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  • May 10, 2009 :: RSS :: Print :: Email
    Karzai’s brother threatened McClatchy writer reporting Afghan drug story
    McClatchy Newspapers: Ahmed Wali Karzai is feared by many in southern Afghanistan, and being threatened by him, in his home, isn't something to be taken lightly.In a place like Kandahar, I try to take precautions — letting my beard grow and wearing the traditional Afghan outfit of baggy pants and a long tunic — but at the end of the day, there's no protection when the most powerful official in the region orders you to leave. So after a quick consultation with locals, I decided to do just that.      Full news...

  • May 10, 2009 :: RSS :: Print :: Email
    When big powers kill civilians in their wars
    The Sunday Times: When civilians get killed in conflicts in Sudan, Zimbabwe or Sri Lanka, the United Nations predictably raises hell. But when civilians are victims of domestic insurgencies or military conflicts involving the five big powers -- the US, Britain, France, China and Russia (plus Israel) -- the Security Council invariably remains silent or paralysed.      Full news...

  • May 10, 2009 :: RSS :: Print :: Email
    Hundreds of students protest Afghan civilian killings
    AFP: Hundreds of Kabul University students labelled the United States "the world's biggest terrorist" on Sunday as they protested against US air strikes said to have killed scores of Afghan villagers. Chanting "Death to America", "Death to the biggest terrorist" and "long live Islam", up to 1,000 protesters marched outside the university to condemn what is believed to be the deadliest such incident in nearly eight years.      Full news...

  • May 10, 2009 :: RSS :: Print :: Email
    Karzai in move to share power with Hekmatyar, warlord wanted by US
    The Sunday Times: One of Afghanistan's most wanted terrorists is to be offered a power-sharing deal by the government of President Hamid Karzai as the country's warlords extend their grip on power. Gulbuddin Hekmatyar, who is on America's "most wanted" terrorist list, is to hold talks with the Kabul government within the next few weeks. Hekmatyar is the leader of Hezb-i-Islami, which has been fighting Nato troops alongside the Taliban.      Full news...

  • May 10, 2009 :: RSS :: Print :: Email
    Only small-time Afghan drug dealers serve time
    McClatchy Newspapers: The Pul-I-Charki prison rises out of the dirt fields and mud walls on the edge of east Kabul like a medieval fortress, its castle towers surrounded by checkpoints and machine gun nests.The prison is meant to hold some of Afghanistan's worst criminals, those who officials fear would buy or fight their way out of provincial jails. However, when a reporter asked to interview big-time drug dealers being held there, especially from Helmand or Kandahar, prison officials said they had none.      Full news...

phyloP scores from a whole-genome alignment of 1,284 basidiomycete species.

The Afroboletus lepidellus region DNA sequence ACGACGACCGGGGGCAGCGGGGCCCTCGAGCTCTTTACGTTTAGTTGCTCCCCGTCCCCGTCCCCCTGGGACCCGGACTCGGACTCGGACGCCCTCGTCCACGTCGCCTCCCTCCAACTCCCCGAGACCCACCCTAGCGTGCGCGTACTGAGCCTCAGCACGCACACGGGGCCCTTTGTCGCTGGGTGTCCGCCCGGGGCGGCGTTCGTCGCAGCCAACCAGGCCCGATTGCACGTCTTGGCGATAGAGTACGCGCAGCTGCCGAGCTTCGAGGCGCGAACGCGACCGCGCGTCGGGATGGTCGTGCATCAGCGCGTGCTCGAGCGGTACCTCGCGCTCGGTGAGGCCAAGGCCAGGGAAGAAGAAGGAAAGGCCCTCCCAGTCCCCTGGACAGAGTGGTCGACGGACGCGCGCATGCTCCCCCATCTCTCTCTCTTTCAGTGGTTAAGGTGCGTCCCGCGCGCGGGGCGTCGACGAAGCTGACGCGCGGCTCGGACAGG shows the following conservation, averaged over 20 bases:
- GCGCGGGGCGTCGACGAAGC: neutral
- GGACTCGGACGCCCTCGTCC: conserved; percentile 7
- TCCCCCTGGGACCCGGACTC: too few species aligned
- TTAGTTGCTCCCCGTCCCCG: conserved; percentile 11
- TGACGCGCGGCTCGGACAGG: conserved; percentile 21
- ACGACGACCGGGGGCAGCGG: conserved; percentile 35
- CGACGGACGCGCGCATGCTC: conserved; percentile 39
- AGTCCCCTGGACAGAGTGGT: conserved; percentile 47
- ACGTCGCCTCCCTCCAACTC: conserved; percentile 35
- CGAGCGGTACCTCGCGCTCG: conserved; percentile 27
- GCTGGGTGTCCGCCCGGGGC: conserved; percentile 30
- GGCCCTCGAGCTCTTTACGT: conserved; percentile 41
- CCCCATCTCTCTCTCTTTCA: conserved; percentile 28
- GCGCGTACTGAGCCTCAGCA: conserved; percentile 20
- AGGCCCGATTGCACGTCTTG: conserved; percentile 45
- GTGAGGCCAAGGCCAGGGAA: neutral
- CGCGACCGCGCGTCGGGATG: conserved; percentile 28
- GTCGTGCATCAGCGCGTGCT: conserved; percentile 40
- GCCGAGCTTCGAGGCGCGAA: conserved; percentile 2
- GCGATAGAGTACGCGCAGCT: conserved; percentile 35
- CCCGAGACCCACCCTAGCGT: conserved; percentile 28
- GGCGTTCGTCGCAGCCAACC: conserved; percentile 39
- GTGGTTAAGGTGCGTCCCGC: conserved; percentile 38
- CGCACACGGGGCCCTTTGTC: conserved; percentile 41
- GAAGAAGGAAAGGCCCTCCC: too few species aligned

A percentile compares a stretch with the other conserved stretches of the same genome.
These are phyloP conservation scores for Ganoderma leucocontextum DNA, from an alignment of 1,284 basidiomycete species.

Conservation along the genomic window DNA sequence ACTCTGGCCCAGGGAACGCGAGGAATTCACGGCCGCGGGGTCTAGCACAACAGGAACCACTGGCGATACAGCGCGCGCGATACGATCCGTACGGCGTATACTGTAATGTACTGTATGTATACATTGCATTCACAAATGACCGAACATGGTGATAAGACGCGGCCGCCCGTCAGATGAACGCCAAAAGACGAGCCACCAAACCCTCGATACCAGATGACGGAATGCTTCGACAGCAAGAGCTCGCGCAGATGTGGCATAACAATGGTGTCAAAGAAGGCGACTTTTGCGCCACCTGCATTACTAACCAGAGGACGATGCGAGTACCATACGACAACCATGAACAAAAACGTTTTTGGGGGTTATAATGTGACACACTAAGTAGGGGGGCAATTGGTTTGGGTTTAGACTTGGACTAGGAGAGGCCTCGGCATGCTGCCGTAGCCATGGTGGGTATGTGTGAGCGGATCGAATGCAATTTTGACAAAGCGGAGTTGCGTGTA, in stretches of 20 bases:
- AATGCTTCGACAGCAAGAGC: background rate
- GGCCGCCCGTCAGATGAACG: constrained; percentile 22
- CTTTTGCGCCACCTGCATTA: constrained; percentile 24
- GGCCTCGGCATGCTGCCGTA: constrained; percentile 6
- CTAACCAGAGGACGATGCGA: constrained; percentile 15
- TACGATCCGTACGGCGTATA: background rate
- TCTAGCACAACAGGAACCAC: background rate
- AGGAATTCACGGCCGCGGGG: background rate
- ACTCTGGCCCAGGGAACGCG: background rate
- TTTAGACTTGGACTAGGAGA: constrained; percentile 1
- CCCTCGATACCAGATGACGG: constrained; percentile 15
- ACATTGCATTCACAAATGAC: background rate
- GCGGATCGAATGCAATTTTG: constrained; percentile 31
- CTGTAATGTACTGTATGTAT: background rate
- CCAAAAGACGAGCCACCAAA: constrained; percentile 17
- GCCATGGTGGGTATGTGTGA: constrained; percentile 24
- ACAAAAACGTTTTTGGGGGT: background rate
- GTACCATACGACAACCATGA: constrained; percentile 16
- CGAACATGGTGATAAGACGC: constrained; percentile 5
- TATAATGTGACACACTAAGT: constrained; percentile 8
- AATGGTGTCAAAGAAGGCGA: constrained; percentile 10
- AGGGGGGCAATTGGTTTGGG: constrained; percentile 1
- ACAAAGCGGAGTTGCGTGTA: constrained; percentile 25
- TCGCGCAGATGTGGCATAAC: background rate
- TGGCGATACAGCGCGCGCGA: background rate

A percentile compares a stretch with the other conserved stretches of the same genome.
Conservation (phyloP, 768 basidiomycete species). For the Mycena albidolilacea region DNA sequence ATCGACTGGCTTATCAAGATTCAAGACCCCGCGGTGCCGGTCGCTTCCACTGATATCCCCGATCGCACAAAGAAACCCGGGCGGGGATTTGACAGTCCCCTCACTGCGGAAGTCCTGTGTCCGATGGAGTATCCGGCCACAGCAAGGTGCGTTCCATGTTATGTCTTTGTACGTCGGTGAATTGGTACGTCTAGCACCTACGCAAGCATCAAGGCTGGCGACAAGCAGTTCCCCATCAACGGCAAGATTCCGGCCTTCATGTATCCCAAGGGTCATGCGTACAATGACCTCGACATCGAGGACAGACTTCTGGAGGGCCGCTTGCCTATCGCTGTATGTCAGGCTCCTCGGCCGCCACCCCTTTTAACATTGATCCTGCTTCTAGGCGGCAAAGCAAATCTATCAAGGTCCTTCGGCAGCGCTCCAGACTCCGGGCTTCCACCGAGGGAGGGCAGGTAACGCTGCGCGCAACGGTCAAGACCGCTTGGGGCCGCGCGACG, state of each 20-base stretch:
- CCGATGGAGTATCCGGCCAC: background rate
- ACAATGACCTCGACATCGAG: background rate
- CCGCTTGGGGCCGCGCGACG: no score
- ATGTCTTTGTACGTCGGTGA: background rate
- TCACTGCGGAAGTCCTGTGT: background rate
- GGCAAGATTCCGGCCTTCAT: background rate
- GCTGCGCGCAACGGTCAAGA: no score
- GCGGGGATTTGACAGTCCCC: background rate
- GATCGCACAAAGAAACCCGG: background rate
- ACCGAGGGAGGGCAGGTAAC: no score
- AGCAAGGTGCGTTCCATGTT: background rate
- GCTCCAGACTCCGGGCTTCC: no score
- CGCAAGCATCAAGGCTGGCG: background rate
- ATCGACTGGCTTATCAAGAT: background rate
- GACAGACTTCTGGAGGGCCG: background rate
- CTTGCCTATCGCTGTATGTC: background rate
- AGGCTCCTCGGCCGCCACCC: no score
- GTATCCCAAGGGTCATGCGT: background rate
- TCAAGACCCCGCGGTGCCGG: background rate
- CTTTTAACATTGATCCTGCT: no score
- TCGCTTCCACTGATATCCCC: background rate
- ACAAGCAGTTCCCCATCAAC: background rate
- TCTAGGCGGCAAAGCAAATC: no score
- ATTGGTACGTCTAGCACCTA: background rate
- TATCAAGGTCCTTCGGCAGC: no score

• May 9, 2009 :: RSS :: Print :: Email
    Tour with Tears in Afghan Bombed Village
    Quqnoos: The tiny roads of the Afghan village do not witness the cheer of kids, the muddy houses are destroyed and the survival villagers even cannot find a place to mourn the victims of the fatal air-raid. It’s incredibly harsh to tolerate a second in Geranai, a remote village in Bala-Buluk district of the western Farah province, where the green rural area is heavily bombed and single smiling face can hardly be seen. One or two are remaining from a family of 10 to 15 members and the village is mourning the deaths, exceeding 100.      Full news...

  • May 7, 2009 :: RSS :: Print :: Email
    Angry Protest Against Civilian Casualties in Deadly US-led Strikes
    AFP: Afghans chanted "Death to America" and demanded US troops leave Afghanistan as mobs threw stones at government offices Thursday in a violent protest against civilian deaths, witnesses said. Four people were wounded when hundreds of furious demonstrators protested in the western town of Farah against the reported killings of up to 70 civilians during US-led air strikes and fighting against insurgents, officials said.      Full news...

  • May 6, 2009 :: RSS :: Print :: Email
    Civilians pay price of war from above
    The Independent: Of course there will be an inquiry. And in the meantime, we shall be told that all the dead Afghan civilians were being used as "human shields" by the Taliban and we shall say that we "deeply regret" innocent lives that were lost. But we shall say that it's all the fault of the terrorists, not our heroic pilots and the US Marine special forces who were target spotting around Bala Baluk and Ganjabad.      Full news...

  • May 5, 2009 :: RSS :: Print :: Email
    ‘US air-raid kills over 100 civilians in Farah’
    PAN: Residents of the Bala Boluk district in western Farah province on Tuesday claimed more than one hundred 'innocent people' have been killed in the Monday's air offensive by the US forces. The air-strike in Bala Boluk district came after an insurgent attack on a police check post that killed six people and three others on spy charges on Sunday.      Full news...

  • May 4, 2009 :: RSS :: Print :: Email
    Karzai ignored UN pleas, named notorious warlord as vice president
    Reuters: The U.N. mission head in Afghanistan begged President Hamid Karzai not to name as his running mate an ex-guerrilla chief linked to accusations of human rights abuses but was ignored, a diplomatic source close to him said on Monday. Karzai registered to run for re-election on Monday and named former vice president and defence minister Mohammad Qasim Fahim to stand with him as the senior of two vice presidents.      Full news...

  • May 4, 2009 :: RSS :: Print :: Email
    AFGHANISTAN: Flood emergency